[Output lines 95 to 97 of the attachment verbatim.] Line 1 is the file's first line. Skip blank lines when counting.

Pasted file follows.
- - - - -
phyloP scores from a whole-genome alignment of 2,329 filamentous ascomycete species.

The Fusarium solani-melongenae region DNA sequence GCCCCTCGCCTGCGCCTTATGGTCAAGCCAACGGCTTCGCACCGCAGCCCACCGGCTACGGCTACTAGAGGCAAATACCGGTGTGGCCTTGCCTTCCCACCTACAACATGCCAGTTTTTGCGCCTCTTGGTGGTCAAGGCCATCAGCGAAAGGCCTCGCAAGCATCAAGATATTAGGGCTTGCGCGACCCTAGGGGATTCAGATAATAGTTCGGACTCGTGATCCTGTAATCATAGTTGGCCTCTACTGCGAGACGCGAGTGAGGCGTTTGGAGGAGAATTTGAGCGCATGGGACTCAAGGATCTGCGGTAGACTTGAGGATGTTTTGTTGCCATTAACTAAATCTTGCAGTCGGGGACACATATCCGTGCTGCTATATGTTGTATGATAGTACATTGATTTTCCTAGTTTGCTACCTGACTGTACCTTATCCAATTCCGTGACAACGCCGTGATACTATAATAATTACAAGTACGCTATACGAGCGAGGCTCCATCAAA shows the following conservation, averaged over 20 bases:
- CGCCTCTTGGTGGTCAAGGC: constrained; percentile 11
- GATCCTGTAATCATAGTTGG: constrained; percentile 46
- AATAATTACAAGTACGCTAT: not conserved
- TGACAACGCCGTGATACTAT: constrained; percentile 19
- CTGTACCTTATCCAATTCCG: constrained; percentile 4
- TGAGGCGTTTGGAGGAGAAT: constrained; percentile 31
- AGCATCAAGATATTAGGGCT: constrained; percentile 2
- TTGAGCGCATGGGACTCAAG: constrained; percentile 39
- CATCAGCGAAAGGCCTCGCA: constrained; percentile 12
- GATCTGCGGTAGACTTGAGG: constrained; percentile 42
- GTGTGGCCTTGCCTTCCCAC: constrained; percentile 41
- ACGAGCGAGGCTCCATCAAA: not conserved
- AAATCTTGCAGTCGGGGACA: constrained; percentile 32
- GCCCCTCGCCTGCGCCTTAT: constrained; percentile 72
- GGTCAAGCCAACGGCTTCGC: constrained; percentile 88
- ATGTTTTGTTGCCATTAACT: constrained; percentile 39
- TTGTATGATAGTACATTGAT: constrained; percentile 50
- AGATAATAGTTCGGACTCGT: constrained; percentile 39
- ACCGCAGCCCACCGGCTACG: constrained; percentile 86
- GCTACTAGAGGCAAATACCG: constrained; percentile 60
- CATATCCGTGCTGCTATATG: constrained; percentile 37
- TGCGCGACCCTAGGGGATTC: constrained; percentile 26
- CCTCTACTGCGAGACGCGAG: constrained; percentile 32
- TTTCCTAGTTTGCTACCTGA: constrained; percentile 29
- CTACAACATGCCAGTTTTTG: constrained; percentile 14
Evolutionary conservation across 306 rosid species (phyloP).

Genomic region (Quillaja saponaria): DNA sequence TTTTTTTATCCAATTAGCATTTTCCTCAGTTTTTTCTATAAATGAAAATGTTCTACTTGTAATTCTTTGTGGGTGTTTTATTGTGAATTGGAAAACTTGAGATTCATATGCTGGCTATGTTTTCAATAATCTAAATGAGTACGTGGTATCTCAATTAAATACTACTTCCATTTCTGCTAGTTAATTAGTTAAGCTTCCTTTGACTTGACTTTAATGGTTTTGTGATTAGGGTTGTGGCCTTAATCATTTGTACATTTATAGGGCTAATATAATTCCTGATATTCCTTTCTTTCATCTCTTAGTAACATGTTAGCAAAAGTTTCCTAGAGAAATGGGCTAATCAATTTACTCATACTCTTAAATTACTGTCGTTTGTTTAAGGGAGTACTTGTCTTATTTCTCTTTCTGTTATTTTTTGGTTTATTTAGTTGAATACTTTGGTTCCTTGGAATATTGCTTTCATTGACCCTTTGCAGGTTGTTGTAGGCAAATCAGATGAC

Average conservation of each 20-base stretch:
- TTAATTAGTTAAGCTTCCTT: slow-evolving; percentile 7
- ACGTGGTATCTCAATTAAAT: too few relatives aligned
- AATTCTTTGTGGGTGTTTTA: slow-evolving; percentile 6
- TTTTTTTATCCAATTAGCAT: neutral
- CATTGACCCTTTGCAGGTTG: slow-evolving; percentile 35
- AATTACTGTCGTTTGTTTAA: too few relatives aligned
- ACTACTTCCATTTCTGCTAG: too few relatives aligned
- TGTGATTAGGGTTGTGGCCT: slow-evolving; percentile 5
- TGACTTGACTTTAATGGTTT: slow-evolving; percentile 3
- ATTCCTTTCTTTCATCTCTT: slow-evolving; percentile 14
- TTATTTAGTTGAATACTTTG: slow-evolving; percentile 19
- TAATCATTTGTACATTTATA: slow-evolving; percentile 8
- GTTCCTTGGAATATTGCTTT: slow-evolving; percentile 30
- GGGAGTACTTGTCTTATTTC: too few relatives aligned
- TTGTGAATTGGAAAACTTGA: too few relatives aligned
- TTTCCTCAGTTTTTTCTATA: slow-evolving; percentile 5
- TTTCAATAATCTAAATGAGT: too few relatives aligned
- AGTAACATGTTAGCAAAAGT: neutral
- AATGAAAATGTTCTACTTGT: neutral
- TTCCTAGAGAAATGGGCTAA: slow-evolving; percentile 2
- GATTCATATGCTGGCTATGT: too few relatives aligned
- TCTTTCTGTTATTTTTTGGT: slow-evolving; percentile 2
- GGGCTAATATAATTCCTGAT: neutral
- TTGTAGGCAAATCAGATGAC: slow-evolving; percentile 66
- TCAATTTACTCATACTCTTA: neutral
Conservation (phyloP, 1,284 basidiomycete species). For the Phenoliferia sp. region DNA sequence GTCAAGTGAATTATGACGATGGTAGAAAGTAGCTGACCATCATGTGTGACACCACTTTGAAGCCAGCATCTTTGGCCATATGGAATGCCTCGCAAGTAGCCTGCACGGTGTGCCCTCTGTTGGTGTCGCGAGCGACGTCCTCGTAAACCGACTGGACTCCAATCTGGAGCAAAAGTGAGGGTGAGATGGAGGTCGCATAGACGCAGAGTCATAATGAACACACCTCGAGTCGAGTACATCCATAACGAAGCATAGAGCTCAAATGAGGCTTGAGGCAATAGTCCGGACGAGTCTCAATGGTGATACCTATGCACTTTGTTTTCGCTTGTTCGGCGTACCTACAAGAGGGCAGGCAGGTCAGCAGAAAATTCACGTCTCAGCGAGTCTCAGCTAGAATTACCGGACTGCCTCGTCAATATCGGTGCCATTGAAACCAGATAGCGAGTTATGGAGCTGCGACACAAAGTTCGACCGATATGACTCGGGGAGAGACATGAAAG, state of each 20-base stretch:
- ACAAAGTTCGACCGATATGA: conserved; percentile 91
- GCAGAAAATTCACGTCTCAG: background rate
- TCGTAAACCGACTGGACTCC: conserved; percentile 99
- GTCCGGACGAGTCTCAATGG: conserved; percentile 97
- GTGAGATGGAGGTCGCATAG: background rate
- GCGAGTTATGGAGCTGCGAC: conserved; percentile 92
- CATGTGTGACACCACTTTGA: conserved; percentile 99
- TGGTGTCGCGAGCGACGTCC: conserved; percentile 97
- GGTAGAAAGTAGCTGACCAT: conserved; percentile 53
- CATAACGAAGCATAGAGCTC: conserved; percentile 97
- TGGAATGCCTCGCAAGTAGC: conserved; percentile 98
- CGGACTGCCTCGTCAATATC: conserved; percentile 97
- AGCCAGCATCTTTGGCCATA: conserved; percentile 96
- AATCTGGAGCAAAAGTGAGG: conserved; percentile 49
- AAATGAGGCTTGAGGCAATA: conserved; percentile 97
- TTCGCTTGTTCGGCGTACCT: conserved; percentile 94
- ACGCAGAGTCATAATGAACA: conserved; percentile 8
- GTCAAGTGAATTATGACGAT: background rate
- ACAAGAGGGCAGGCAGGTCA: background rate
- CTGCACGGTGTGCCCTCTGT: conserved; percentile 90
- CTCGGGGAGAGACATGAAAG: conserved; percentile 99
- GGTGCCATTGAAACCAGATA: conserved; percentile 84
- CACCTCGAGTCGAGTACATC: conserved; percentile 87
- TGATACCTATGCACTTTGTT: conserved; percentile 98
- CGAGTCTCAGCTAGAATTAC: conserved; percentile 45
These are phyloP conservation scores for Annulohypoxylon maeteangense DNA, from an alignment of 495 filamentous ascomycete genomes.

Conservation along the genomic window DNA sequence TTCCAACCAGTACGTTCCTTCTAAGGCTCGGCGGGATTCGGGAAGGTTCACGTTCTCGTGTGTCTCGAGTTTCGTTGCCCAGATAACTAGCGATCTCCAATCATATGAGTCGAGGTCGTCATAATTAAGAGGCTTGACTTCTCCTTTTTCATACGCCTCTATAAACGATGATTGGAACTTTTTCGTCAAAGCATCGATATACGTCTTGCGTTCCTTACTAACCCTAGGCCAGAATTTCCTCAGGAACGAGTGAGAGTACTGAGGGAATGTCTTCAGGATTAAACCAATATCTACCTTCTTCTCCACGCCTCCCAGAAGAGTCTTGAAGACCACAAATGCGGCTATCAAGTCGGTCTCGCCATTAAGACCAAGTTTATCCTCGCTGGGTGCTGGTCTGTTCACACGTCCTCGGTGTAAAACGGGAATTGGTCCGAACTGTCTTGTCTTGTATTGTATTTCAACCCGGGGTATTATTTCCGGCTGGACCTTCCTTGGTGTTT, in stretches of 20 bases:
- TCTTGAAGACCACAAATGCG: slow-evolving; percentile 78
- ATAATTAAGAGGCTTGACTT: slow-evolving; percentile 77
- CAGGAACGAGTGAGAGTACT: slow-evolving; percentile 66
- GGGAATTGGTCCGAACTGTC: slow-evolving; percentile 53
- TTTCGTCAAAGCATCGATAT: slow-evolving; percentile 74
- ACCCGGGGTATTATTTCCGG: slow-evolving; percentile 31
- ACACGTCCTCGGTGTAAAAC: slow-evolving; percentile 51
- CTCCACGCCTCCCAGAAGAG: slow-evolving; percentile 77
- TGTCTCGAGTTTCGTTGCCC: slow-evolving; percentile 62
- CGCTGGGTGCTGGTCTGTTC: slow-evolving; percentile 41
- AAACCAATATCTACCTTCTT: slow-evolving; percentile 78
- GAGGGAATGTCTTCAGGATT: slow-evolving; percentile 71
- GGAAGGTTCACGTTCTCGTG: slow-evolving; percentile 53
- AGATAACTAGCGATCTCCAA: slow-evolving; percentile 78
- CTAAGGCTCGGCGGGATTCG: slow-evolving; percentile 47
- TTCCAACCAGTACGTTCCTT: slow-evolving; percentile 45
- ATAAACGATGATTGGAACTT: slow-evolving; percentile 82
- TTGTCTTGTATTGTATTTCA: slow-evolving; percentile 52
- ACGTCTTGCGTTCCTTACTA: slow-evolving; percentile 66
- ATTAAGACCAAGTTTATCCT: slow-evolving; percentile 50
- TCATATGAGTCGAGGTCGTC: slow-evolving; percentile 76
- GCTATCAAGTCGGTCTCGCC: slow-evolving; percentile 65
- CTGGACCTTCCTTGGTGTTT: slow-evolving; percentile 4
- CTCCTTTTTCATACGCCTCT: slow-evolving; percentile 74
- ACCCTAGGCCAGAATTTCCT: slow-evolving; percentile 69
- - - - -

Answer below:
- GAGGGAATGTCTTCAGGATT: slow-evolving; percentile 71
- GGAAGGTTCACGTTCTCGTG: slow-evolving; percentile 53
- AGATAACTAGCGATCTCCAA: slow-evolving; percentile 78